Wayne served as president of Massachusetts Nursery and Landscape Association (MNLA), New England Nursery Association (NENA), and American Nursery and Landscape Association (ANLA) which is based in Washington, DC.
Wayne is the horticultural consultant for GrowingWisdom.com with Dave Epstein.
Winter solstice, the celestial start of New England's "season of rest", occurred only a few weeks ago. Many more days will pass, increasing in length imperceptibly at first, until we notice the first signs of plant life breaking dormancy.
In our harsh New England climate relatively few homeowners pay attention to their gardens during the winter months, and that's a shame. Most people only become aware of the possibilities for dormant-season color in their yards when they chance upon a winter garden that contains plants like I describe here. And by the time people start visiting their local garden center next spring, many of these plants will have begun pushing out new foliage, their growing-season features outpacing their unique winter beauty.
Obviously the evergreens (pine, spruce, yew and cypress, for example) are the main garden features this time of year. But when we supplement evergreens with colorful stems and branches, winter can be transformed into one of the more interesting seasons in your landscape. Here are examples of some plants with contrasting stems and branches.
The native Canoe Birch (Betula papyrifera), with its strikingly white bark, is commonly seen in this region's woodlands, especially in colder regions. In your garden younger trees need a few years for their bark to display their clearest white (the trunk must reach several inches diameter). Gray birch (Betula populifolia) and European Silver Birch (Betula pendula), as their common names indicate, offer grayish-white bark as young saplings, but both species mature smaller than Canoe Birch. Perhaps the brightest white of any birch is Betula utilis jacquemontii, the Whitebarked Himalayan Birch, on which even the youngest twigs are pure white. Sadly this tree is a virtual "magnet" for the Bronze Birch Borer, making it consequently short-lived in this region.
One of the choicest birches for this region is River Birch (Betula nigra), available in several cultivars or as a seedling tree. Although it appears more salmon-ivory than white, this species makes a distinctive display in the landscape, its bark becoming deeply furrowed and shaggy brown as it matures. River Birch is well adapted for most any site, including urban sites, heavier and packed soils, as well as well-drained sandy soils. In The Urban Tree Book Arthur Plotnik describes the tree this way:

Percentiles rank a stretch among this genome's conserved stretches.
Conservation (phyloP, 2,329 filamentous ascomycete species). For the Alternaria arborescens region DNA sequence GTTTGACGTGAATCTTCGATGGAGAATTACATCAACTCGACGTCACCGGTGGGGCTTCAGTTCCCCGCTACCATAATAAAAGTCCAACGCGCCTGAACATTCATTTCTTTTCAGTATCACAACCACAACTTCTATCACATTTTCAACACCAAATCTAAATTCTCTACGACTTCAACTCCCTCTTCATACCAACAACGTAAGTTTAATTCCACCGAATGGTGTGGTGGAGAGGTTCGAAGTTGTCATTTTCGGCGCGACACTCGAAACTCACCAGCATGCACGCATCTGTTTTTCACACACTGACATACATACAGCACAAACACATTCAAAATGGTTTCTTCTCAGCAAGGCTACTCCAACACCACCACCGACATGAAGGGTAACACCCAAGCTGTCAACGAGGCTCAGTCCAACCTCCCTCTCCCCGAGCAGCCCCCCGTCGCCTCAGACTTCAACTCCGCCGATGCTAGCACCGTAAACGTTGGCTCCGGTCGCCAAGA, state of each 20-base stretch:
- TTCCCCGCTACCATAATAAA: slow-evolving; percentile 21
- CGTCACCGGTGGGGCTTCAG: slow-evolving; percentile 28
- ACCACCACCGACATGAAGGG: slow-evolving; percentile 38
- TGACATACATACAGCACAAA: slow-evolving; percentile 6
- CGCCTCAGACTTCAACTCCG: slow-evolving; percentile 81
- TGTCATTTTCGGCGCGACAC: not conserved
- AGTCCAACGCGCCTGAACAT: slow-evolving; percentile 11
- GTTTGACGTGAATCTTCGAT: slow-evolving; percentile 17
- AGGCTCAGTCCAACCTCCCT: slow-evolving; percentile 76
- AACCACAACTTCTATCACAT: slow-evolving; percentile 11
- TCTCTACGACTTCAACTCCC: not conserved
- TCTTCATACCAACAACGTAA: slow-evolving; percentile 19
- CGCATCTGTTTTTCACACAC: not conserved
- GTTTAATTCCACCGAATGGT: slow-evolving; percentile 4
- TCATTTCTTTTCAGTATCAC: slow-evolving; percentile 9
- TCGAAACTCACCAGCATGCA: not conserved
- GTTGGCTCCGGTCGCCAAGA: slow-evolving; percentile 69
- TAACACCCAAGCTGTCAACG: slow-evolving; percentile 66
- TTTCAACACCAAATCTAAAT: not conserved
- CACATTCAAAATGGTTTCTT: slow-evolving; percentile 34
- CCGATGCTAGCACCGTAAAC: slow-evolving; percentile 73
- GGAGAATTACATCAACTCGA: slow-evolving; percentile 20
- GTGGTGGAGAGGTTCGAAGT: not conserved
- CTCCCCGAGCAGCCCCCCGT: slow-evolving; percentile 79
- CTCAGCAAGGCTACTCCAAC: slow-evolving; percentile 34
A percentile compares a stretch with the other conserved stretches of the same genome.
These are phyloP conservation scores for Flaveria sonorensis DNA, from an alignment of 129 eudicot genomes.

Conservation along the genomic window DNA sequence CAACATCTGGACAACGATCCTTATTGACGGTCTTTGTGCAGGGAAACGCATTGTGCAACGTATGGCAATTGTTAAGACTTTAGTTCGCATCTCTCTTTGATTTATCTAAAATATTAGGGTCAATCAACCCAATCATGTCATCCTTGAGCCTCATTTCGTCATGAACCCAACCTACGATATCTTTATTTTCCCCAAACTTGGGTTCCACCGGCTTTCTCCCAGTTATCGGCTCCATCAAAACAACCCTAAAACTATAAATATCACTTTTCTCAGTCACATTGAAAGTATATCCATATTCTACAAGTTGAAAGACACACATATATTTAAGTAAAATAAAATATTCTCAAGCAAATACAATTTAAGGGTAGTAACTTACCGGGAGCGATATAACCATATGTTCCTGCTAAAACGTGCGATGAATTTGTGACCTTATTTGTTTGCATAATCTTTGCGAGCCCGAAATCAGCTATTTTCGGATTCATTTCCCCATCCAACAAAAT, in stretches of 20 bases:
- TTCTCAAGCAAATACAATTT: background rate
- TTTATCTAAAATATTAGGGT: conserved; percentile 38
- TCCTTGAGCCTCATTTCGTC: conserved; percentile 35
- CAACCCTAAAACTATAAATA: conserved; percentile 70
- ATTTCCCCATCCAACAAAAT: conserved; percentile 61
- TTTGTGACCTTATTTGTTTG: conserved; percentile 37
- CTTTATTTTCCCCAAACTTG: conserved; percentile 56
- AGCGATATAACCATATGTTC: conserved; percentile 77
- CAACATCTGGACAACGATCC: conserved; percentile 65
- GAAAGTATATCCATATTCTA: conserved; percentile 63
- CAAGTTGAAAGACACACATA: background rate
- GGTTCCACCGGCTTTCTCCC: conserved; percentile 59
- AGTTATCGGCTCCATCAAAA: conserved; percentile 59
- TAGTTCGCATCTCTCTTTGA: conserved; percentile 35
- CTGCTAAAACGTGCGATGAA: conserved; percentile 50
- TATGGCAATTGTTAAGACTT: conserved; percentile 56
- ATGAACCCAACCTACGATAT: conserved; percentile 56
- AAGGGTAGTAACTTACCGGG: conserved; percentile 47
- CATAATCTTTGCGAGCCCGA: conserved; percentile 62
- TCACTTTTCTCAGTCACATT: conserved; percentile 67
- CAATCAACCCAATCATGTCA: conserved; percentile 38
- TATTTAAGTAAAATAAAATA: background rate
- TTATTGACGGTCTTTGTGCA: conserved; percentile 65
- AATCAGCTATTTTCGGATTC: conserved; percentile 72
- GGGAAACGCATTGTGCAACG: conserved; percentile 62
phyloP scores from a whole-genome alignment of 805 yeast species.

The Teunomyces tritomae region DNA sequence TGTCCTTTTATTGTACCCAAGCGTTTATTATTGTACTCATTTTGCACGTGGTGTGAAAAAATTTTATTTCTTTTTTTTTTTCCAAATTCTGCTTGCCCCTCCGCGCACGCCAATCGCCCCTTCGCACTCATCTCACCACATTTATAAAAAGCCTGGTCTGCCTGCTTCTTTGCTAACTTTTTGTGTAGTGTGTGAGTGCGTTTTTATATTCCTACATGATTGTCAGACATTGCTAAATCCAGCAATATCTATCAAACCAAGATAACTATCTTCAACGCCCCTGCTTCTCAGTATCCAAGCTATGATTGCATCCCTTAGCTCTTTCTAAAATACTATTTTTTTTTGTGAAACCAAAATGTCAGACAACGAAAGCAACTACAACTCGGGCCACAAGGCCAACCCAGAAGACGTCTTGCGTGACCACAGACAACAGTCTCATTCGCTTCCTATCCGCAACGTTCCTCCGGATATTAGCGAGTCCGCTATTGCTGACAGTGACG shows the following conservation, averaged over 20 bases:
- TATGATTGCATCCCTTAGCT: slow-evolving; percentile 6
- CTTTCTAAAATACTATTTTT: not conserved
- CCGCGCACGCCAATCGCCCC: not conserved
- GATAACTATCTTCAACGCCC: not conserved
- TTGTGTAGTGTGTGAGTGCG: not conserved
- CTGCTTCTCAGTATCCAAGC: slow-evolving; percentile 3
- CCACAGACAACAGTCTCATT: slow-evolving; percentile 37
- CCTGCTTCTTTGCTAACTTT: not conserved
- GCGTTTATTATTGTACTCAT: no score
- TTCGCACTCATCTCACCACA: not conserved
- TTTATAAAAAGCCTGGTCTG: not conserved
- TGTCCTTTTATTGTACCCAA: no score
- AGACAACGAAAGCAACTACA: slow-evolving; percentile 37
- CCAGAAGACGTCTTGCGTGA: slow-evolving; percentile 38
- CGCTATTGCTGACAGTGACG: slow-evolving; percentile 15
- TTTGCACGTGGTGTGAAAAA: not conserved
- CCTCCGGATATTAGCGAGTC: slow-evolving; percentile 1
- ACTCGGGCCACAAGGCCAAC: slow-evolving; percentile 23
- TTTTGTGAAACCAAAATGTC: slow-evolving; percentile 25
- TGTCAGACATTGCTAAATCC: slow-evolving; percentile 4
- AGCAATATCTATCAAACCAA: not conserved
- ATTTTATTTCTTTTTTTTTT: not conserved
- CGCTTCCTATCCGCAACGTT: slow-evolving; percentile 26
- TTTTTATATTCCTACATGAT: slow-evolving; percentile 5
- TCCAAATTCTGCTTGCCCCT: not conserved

"River birch bark is naturally platy or flaky; in cultivated varieties, it peels in colorful flakes of brown, salmon, peach, orange, and lavender - as if some child had gone wild with crepe paper."
The River Birch cultivar 'Heritage' has become a landscaping standard in New England as a pest resistant large tree. Look also for the cultivar 'Little King', a smaller and slower growing form, well suited for smaller gardens and a Cary Award winner.
Three additional colorful-bark plants are highly recommended for their multi-season appeal, all also Cary Award winners. The Seven-son Flower (Heptacodium miconioides), a recent introduction from China, is an unusual fall-flowering small tree with exceptional silvery winter stems with vertically-exfoliating tawny-grey strips – particularly striking against freshly-fallen snow. Japanese Stewartia (Stewartia pseudocamelia koreana), a June-flowering beauty, displays winter bark with exfoliating plates of pale orange, green and gray, contrasting effectively when grown against a dark green background. Cornus kousa, the Korean Dogwood, develops multicolored grey and silvery bark that peels in plates to reveal orange-tan under-bark tones. A tree with multiple seasons of appeal, this species features long-lasting flowers in June along with strawberry-like red-orange fruit in autumn.
All these colorfully-barked trees and shrubs can be effective grown as single stem trees, in a clump form with multiple trunks or low-branched, retaining their lower stems. They generally perform best in full sun and tend to stand out most clearly when backed by evergreens. When the location is appropriate they can also be spectacular standing alone or silhouetted against the sky. During winter, positioning attractive stems like these so they are framed by a window can increase the pleasure of being confined indoors.
Take time this winter to identify where some of these beauties would look attractive in your yard – and once the spring planting season finally comes around, make them part of your winter garden for many years of enjoyment.